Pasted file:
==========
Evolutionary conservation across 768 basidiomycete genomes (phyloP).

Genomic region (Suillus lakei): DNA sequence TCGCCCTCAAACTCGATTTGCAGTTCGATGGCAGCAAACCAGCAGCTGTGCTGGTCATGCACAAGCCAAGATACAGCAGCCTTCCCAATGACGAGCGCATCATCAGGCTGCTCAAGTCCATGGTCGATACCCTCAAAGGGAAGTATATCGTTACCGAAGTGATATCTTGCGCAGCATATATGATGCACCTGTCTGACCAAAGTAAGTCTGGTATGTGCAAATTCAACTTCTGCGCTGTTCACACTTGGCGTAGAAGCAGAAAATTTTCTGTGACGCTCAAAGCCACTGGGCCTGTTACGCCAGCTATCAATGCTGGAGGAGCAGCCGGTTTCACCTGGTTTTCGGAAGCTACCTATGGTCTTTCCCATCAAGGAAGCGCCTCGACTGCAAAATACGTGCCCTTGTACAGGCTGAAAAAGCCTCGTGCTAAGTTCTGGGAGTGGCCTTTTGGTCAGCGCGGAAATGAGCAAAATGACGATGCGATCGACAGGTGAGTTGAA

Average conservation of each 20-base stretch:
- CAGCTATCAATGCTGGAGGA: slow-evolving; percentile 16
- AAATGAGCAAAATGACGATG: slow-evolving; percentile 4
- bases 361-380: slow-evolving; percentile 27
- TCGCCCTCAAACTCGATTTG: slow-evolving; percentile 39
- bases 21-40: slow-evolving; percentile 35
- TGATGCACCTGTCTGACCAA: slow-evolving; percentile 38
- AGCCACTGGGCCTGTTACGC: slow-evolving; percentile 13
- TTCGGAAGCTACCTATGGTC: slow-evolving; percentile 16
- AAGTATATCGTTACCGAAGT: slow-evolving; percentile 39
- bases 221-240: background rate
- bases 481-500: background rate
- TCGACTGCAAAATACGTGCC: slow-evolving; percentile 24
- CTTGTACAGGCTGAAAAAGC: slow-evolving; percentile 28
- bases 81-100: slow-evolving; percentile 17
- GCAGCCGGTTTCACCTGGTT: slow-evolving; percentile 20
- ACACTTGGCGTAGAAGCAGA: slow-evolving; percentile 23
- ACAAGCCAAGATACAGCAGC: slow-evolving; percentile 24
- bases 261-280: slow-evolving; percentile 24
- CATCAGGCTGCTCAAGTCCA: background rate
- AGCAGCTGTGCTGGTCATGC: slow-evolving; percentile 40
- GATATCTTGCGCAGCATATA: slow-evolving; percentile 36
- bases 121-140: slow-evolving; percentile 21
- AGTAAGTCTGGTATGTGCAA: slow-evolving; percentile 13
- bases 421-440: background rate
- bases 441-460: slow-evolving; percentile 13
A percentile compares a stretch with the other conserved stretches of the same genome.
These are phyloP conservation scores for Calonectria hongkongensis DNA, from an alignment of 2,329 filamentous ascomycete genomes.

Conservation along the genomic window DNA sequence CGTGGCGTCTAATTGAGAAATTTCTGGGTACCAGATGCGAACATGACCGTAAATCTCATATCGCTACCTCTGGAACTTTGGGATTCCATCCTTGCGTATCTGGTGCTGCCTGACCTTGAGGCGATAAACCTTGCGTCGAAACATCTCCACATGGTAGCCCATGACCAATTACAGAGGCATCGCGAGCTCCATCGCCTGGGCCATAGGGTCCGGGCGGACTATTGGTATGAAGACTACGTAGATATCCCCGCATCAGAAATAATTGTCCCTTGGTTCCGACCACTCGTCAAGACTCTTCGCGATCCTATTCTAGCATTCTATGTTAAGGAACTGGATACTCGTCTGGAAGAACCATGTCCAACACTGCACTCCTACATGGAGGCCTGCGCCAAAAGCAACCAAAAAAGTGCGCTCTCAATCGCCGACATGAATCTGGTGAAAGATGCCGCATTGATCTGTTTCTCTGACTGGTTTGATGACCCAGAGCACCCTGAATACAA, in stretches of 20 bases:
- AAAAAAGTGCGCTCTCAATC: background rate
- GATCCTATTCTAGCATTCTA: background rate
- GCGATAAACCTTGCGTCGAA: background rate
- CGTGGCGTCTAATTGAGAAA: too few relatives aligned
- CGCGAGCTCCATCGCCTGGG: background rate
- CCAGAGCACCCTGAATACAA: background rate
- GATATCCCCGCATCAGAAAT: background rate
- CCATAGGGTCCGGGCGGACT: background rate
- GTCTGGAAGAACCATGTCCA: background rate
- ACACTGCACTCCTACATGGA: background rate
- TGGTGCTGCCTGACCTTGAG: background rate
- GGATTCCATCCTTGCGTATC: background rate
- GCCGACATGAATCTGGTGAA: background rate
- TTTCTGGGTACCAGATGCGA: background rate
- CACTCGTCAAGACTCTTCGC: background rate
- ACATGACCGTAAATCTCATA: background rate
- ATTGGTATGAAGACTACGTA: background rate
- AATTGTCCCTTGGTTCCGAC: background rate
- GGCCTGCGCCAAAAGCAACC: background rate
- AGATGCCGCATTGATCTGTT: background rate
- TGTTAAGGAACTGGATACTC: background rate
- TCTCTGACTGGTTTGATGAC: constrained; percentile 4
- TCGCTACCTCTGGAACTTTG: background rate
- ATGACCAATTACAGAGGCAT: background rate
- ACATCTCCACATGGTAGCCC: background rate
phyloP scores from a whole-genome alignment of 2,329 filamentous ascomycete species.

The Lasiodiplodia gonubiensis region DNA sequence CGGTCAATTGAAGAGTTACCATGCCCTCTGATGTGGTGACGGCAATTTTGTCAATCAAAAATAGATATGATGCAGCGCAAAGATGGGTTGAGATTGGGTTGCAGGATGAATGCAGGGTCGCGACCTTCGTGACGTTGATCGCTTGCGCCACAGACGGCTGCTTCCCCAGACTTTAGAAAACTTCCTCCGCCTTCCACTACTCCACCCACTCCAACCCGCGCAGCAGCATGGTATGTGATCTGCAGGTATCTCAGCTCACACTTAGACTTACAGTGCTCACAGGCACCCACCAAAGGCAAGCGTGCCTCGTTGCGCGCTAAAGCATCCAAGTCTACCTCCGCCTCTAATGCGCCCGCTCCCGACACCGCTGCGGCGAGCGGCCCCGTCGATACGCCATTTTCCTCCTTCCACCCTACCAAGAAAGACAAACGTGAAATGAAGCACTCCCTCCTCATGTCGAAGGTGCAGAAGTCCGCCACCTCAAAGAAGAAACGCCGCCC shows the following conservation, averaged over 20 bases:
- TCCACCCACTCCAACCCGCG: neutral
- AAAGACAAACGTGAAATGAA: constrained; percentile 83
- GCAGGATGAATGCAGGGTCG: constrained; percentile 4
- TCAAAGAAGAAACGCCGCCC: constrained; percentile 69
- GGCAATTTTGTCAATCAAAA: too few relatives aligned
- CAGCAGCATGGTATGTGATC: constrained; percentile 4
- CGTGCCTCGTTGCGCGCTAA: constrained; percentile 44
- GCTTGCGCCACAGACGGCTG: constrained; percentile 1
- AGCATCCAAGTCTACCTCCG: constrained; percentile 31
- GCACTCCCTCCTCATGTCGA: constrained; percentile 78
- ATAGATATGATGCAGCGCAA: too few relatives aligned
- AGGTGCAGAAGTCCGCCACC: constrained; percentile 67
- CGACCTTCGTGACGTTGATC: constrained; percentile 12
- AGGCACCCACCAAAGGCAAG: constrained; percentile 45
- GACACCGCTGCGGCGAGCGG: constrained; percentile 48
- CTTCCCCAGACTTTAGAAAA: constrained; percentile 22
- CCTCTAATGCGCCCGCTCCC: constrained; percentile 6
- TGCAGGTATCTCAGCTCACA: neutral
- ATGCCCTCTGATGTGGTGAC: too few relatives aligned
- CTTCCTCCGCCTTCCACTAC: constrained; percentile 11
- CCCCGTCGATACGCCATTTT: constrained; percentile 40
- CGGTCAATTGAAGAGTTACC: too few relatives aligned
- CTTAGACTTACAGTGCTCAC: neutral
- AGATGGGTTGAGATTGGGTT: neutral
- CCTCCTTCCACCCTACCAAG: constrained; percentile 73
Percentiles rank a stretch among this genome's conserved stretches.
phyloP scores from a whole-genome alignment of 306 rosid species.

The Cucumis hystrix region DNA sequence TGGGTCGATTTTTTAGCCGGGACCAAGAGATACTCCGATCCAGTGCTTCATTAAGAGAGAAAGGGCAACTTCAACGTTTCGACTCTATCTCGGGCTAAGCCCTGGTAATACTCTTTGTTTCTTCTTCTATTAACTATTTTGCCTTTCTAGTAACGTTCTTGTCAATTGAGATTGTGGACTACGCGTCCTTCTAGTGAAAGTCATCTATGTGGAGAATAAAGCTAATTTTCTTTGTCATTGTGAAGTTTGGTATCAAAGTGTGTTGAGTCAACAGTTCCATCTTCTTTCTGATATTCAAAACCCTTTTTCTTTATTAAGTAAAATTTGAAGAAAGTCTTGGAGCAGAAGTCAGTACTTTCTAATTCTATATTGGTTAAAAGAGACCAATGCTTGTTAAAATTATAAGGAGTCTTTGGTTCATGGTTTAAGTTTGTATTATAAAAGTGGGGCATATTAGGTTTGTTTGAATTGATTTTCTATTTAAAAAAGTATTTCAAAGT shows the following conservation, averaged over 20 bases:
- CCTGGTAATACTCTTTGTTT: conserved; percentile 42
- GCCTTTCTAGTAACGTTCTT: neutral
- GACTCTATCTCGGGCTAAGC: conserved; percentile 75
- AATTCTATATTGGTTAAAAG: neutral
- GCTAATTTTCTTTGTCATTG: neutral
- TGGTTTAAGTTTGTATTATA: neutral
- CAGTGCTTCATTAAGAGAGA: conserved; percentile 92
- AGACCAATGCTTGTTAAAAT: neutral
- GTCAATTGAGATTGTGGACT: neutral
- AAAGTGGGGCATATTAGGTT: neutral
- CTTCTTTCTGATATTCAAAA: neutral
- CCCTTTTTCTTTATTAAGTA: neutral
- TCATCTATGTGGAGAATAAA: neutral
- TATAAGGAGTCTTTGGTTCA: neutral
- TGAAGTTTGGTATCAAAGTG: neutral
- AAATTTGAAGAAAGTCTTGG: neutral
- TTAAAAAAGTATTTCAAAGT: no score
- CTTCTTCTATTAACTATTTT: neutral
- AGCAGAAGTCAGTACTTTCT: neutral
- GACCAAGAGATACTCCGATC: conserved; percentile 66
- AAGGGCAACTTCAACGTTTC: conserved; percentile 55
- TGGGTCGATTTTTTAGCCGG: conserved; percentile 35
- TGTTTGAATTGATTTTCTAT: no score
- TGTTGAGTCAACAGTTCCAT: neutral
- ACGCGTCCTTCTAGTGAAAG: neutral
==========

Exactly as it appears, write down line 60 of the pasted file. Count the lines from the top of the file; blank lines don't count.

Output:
- AAAGACAAACGTGAAATGAA: constrained; percentile 83